Implementing BusKill with udev

July 30, 2023    Article    624 words    3 mins read

If you work in security or you like to pretend you work in security (we all do, friend, we all do), you must’ve heard about BusKill. Every infosec person going to a Defcon (or like some of us call it, NSA Job Recruitment Fund) has one of those because it’s so cool pretending to be a 133t hacker and their threat model definitely requires an immediate shutdown of the computer, else the nefarious actors (APT21, APT22, APTsqrt(69)) will retrive their porn stash. And nobody want to lose their porn stash.

funny, heh?

But just in case you think it might be interesting to have a way to shut down (and lock, if it’s encrypted) your laptop in case somebody snatches it from your hands (hello USA, get well), keep reading because I have a solution that doesn’t involve paying those BusKill people your hard-earned pennies.

You will need an USB disk drive (any capacity, better left empty and/or unformatted, or even better, you can put several /dev/random dumps disguised as files named NATO_protocol.docx, PiZZ@G@t3.doc and Nuclear_Launch_Codes_v4.5.pdf, just for the kick of it). Don’t keep important stuff on the drive because the trigger is system power off and the data on the drive might (read WILL) get corrupted.

Make sure it fits an empty USB port on your laptop (if the laptop has USB-C ports, get a USB-C drive, if it has USB-A ports, get a USB-A drive, it’s not quantum physics).

Using udev over the BusKill app has some distinctive advantages:

  • you don’t need no application, you don’t need no thought control, no dark sarcasm in the classroom, etc.
  • it’s run automatically without having to do anything (like arming the application in case of BusKill).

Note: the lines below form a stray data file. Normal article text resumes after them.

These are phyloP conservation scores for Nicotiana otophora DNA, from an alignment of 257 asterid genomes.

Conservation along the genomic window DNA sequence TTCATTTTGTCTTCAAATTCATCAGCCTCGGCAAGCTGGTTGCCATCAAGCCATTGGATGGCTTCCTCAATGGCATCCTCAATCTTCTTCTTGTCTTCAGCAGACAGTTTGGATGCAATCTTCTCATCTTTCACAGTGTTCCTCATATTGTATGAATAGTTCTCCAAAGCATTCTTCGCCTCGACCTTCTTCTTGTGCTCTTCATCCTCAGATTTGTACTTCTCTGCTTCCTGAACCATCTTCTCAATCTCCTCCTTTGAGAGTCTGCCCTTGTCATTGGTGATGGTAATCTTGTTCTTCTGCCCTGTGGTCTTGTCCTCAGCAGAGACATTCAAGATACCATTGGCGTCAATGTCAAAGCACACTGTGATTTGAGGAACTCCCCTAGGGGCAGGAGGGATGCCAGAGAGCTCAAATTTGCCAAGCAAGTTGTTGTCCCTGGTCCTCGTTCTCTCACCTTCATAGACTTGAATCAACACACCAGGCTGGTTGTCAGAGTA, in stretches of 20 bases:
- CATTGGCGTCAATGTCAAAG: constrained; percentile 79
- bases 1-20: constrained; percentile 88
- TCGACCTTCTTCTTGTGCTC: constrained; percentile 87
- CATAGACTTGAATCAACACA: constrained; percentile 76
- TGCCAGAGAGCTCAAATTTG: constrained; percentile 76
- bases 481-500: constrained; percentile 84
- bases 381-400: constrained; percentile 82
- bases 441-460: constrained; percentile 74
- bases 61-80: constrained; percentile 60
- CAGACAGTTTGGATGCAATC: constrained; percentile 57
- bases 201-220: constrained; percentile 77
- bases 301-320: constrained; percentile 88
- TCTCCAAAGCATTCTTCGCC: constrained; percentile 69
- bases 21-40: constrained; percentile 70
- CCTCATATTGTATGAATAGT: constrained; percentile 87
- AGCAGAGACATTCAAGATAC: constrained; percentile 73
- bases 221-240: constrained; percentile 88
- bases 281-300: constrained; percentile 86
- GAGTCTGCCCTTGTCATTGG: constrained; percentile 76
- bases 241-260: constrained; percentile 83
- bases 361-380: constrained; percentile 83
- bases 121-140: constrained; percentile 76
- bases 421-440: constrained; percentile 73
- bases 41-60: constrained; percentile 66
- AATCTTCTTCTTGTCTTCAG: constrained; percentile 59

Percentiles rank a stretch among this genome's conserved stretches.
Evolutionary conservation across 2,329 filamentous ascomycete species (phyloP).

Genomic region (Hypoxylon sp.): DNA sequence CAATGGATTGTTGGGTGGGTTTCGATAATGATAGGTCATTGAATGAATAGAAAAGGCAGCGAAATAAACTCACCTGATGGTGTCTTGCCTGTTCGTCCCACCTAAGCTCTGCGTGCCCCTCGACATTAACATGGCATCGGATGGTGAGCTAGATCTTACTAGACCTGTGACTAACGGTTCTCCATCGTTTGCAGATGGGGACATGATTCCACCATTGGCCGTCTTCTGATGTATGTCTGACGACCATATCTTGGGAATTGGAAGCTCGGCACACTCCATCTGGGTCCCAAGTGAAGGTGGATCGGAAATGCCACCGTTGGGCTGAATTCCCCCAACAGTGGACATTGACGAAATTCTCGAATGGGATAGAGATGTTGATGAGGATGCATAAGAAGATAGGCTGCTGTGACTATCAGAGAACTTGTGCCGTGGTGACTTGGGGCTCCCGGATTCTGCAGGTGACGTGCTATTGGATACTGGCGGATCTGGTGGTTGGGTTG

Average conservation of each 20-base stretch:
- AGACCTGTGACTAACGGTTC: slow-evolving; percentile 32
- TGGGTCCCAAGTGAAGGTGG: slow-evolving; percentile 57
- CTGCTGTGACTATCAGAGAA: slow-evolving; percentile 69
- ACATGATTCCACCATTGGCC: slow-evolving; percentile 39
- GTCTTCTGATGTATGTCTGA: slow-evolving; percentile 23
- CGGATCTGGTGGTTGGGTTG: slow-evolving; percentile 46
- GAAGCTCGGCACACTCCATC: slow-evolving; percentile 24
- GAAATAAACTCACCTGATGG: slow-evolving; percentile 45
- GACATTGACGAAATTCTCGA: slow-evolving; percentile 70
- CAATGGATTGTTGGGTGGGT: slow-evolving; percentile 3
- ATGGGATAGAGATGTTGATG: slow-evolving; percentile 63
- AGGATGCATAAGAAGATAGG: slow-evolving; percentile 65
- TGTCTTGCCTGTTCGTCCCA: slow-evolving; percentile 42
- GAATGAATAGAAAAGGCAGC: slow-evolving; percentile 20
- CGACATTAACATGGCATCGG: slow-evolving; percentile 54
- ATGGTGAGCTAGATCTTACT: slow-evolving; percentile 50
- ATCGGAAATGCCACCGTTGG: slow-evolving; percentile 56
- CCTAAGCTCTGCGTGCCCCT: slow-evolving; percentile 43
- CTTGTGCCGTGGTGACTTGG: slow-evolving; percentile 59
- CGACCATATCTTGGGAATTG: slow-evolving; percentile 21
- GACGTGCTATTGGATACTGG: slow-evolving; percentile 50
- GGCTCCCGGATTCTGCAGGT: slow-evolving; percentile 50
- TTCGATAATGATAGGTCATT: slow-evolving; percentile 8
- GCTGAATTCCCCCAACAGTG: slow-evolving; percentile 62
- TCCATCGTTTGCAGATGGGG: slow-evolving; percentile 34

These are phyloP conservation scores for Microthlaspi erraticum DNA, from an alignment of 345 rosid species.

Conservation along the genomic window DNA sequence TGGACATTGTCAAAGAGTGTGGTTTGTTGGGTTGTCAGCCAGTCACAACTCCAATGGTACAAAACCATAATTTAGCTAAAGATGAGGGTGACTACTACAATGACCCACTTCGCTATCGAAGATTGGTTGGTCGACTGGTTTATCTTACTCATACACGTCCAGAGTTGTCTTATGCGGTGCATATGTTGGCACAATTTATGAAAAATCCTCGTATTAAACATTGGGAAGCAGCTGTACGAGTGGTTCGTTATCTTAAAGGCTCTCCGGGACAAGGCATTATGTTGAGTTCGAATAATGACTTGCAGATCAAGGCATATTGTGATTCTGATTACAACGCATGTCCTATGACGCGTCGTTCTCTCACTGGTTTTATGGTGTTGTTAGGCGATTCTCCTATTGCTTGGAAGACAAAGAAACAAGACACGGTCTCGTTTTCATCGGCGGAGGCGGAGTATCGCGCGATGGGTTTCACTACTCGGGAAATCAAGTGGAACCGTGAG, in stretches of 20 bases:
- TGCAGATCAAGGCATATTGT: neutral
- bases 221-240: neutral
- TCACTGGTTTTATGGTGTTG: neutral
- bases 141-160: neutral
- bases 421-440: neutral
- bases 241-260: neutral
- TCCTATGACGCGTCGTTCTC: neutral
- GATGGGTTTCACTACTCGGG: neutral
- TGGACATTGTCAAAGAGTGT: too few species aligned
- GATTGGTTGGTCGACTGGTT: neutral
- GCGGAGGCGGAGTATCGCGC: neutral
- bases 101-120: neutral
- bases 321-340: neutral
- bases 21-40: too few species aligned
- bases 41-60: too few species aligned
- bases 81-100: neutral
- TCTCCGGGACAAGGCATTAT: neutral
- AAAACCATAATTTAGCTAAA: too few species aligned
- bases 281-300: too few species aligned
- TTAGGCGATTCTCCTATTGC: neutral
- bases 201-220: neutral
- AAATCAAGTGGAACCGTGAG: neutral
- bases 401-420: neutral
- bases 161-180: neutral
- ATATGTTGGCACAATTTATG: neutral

• you can trigger whatever events you would want and can think of.

We’ll start by identifying the USB device. Run the following command and plug the USB device afterwards.

$ sudo udevadm monitor --kernel --property --subsystem-match=usb

Look for the PRODUCT line (it’s ok if there are multiple lines, the product code is the same) and make a mental note of the code. In my case it was bda/109/959.

Next create a udev rule file named 5-buskill.rules (you can name it 6-obamacare.rules if you want) and place it inside the /etc/udev/rules.d/ directory. The contents of the file is this:

ACTION=="remove", SUBSYSTEM=="usb", ENV{PRODUCT}=="bda/109/959", RUN+="/sbin/poweroff"

ACTION is the action on which we want to trigger the command, in our case we want to trigger it on the removal of the USB device. SUBSYSTEM is obviously USB, the PRODUCT is the USB device’s product code as identified from the previous command and the RUN part is the action that should be triggered, in our case to power off the system. If you’re using a Linux distro with systemd, the line should be /usr/sbin/poweroff. Don’t use just poweroff, use the full path.

You can do anything here, send an email, ping a server, trash the LUKS header from your drive (please don’t unless you’re Julian Assange), post a tweet (sorry, I meant a Xeet), a toot (it’s a kind of Mastodon post, I’m not sure how you can trigger udev actions to your colon) etc.

Don’t forget to reload the udev rules after you saved the file.

$ sudo udevadm control --reload
funny, heh?

At this point, if you remove the USB device the computer will immediately power off. Keep in mind that someone might find your dog-humping-usb-drive funny and attempt to pull it out to look at it, so make sure you don’t do anything destructive unless your threat model requires it.

Extra bonus points if you use a carabiner and steel cable to tie the USB device to your pants.
Extra extra bonus points if you got the Pink Floyd reference.

Peace out!